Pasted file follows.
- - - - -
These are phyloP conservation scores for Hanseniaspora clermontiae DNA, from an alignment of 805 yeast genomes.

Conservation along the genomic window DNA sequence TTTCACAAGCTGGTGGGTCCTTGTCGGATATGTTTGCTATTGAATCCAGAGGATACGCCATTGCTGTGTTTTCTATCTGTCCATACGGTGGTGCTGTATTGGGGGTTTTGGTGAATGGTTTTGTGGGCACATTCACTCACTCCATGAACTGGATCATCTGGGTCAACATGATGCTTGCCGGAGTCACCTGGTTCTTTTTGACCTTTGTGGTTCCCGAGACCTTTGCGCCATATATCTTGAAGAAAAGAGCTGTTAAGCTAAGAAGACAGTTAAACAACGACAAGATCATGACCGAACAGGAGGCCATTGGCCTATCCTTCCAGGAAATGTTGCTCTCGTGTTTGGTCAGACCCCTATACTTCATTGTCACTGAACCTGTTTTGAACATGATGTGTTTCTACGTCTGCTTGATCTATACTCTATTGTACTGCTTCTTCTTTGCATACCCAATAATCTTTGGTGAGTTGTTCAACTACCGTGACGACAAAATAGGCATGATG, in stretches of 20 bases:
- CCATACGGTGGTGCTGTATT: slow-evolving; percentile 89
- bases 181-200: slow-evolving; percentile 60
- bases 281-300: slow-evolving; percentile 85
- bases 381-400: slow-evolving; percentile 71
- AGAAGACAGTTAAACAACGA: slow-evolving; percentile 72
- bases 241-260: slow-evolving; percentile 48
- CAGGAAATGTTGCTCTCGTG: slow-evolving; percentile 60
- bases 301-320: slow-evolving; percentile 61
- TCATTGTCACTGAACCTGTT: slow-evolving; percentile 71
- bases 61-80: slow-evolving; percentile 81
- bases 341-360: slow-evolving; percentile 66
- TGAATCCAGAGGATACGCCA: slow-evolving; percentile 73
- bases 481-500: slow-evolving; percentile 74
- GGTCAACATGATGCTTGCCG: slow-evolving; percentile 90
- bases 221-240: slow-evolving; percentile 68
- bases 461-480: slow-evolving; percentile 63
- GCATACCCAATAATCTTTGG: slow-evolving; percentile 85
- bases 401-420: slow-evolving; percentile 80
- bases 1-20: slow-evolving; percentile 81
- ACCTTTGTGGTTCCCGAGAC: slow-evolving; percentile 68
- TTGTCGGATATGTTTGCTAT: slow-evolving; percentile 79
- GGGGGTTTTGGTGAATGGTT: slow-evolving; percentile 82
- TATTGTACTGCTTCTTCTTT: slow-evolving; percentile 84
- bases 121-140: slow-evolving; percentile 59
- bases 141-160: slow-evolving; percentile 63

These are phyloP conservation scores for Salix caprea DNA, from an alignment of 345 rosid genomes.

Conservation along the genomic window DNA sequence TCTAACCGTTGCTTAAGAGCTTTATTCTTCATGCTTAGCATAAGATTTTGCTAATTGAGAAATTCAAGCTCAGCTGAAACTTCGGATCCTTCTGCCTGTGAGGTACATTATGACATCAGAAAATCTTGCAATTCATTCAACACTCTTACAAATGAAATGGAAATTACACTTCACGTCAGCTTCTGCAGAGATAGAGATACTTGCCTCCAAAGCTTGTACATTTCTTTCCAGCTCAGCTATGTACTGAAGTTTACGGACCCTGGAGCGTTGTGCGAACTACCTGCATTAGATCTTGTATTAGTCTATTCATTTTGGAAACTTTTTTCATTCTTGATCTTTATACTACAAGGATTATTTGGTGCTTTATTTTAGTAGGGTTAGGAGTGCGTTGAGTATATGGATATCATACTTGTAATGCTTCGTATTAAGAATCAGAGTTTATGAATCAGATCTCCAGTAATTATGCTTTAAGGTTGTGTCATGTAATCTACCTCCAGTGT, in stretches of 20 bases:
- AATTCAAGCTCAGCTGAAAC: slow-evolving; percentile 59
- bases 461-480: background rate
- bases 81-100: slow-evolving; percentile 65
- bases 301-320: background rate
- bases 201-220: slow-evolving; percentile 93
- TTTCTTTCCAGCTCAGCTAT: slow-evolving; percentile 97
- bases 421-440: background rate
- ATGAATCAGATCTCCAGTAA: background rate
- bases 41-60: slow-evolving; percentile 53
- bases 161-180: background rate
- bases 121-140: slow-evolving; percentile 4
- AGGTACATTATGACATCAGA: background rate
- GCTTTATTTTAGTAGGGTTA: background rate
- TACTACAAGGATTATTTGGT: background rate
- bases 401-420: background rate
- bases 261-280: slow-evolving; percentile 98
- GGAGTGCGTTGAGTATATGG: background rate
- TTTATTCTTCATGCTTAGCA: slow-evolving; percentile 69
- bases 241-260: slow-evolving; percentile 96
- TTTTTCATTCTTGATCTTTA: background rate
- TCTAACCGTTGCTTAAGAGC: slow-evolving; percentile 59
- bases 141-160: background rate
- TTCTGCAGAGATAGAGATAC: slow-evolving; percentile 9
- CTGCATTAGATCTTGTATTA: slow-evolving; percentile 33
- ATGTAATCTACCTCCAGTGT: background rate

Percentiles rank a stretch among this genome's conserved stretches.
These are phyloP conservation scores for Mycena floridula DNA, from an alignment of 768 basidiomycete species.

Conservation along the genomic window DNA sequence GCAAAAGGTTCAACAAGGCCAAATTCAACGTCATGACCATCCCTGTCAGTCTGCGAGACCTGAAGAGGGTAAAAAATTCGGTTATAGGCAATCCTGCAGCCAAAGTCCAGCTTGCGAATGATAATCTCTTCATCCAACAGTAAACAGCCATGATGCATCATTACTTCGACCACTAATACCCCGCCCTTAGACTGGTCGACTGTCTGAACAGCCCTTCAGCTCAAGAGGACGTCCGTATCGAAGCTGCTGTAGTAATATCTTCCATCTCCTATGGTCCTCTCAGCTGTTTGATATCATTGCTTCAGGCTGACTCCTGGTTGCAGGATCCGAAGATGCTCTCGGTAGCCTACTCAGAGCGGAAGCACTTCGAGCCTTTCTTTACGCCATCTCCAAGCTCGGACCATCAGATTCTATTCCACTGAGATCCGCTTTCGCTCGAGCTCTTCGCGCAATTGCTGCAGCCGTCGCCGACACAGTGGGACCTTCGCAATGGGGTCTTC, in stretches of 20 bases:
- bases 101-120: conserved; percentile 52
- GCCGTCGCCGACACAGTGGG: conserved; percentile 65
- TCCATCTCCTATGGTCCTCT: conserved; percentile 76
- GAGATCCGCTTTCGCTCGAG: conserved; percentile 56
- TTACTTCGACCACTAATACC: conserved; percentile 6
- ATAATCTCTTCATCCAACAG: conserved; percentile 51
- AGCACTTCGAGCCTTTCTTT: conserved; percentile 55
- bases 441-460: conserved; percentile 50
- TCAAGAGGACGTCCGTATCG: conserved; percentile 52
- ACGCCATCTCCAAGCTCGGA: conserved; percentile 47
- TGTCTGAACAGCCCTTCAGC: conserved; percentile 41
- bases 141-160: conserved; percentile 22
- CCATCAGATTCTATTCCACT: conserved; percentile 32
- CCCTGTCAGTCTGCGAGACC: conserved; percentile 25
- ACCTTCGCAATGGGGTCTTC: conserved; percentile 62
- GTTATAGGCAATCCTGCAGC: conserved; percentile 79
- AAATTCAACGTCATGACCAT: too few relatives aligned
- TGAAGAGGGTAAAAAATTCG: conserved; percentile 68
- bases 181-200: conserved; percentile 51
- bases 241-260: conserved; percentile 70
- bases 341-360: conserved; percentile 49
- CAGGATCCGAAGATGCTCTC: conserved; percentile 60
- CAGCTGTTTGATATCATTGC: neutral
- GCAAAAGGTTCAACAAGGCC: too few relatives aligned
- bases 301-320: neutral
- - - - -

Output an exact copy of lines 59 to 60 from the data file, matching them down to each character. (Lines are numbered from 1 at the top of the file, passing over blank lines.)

- GCCGTCGCCGACACAGTGGG: conserved; percentile 65
- TCCATCTCCTATGGTCCTCT: conserved; percentile 76